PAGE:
The EDPB Issues an Opinion on “Consent or Pay” Models for Large Online Platforms

On 17 April 2024, the European Data Protection Board (EDPB) adopted an Opinion on valid consent in the context of “consent or pay”  models implemented by large online platforms following a request by the Dutch, Norwegian, and German Supervisory Data Protection Authorities. 

In this Opinion, the EDPB established that “consent or pay”  models “in most cases”, do not comply with the General Data Protection Regulation (GDPR) requirements for obtaining valid consent for processing personal data.

“Consent or pay” models, also publicly known as “pay or OK” models, present data subjects with a choice between consenting to the processing of their personal data for a specific purpose or paying a fee to access an online platform without their data being used for that purpose.

The EDPB Opinion focuses on models where this choice belongs to the processing of personal data for behavioral advertising, particularly targeted ads, and where the controller involved is a large online platform.

In January this year, the Dutch, Norwegian, and German (Hamburg) supervisory authorities requested the EDPB to issue an opinion based on Article 64(2) of the GDPR regarding in which circumstances and conditions “consent or pay”  models relating to behavioral advertising can be implemented by large online platforms in a way that constitutes valid, and in particular freely given, consent. 

Moreover, since there have been different approaches to the “consent or pay”  practices throughout Europe –with some States allowing it while others do not–, and taking into account the judgment of the Court of Justice of the European Union (CJEU) ruling in Meta Platforms Inc and Others v Bundeskartellamt (C-252/21), an opinion was needed.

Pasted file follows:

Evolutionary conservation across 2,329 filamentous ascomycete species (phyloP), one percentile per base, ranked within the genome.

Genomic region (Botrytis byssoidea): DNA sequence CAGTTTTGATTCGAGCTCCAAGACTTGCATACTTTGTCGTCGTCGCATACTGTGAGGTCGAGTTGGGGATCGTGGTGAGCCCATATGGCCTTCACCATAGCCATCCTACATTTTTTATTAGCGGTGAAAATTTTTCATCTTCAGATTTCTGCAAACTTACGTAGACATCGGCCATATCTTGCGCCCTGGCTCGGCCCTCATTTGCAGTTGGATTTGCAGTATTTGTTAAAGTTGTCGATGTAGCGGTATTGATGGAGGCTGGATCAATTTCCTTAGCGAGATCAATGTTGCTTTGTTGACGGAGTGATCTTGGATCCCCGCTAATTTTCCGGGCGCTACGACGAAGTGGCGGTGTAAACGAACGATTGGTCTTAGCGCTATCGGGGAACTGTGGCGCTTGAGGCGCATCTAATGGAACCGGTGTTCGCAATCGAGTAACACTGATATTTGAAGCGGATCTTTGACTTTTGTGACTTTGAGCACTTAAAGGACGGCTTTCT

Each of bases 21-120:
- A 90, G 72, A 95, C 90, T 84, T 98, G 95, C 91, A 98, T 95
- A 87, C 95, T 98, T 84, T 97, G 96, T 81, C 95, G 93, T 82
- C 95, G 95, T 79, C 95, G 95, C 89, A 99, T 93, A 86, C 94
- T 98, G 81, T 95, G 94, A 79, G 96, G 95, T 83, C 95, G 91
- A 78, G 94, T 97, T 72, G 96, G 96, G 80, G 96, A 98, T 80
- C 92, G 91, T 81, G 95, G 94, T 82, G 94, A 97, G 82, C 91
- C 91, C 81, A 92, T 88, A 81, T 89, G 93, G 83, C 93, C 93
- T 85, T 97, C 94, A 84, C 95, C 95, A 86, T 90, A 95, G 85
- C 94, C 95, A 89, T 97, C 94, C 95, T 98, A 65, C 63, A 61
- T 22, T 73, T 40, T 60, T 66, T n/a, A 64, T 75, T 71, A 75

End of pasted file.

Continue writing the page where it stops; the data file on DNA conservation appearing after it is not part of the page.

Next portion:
First of all, the EDPB Opinion highlights the need to comply with all the requirements of the GDPR, in particular those for valid consent, while assessing the specificities of each case.  Obtaining consent does not absolve the controller from adhering to all the principles in Article 5 of the GDPR such as the principles of accountability, necessity and proportionality, purpose limitation, data minimization, and fairness. 

Secondly, the EDPB states that “In most cases, it will not be possible for large online platforms to comply with the requirements for valid consent if they confront users only with a binary choice between consenting to processing of personal data for behavioural advertising purposes and paying a fee.” The EDPB’s Chair, Anu Talus, stated “Online platforms should give users a real choice when employing ‘pay or consent’ models” […] “The models we have today usually require individuals to either give away all their data or to pay. As a result, most users consent to the processing in order to use a service, and they do not understand the full implications of their choices.”

It was then concluded that offering only a paid alternative to the service which includes processing for behavioral advertising purposes should not be the default way forward for controllers. When creating alternatives, large online platforms should consider providing data subjects with an “equivalent alternative” that does not entail the payment of a fee. This free alternative should be without behavioral advertising, e.g. with a form of advertising involving the processing of less or no personal data.

Therefore, for consent to be valid, the following criteria should be taken into account:

⦿ Conditionality: the EDPB notes that any fee imposed cannot make individuals feel compelled to consent. Controllers should evaluate, on a case-by-case basis, both whether a fee is appropriate at all and determine the appropriate amount considering the specific circumstances.

⦿ Detriment: Large online platforms should consider whether the decision not to consent may negatively affect a data subject’s ability to access a prominent service, their access to professional networks, or lose their access to content or followers. The EDPB established that negative consequences are likely to occur when large online platforms use a “consent or pay” model to obtain consent for the processing.

⦿ Imbalance of power: controllers also need to assess, on a case-by-case basis, whether there is an imbalance of power between the data subject and the controller. The position of the platform, the level of dependence of individuals, and the main audience of the service are to be considered.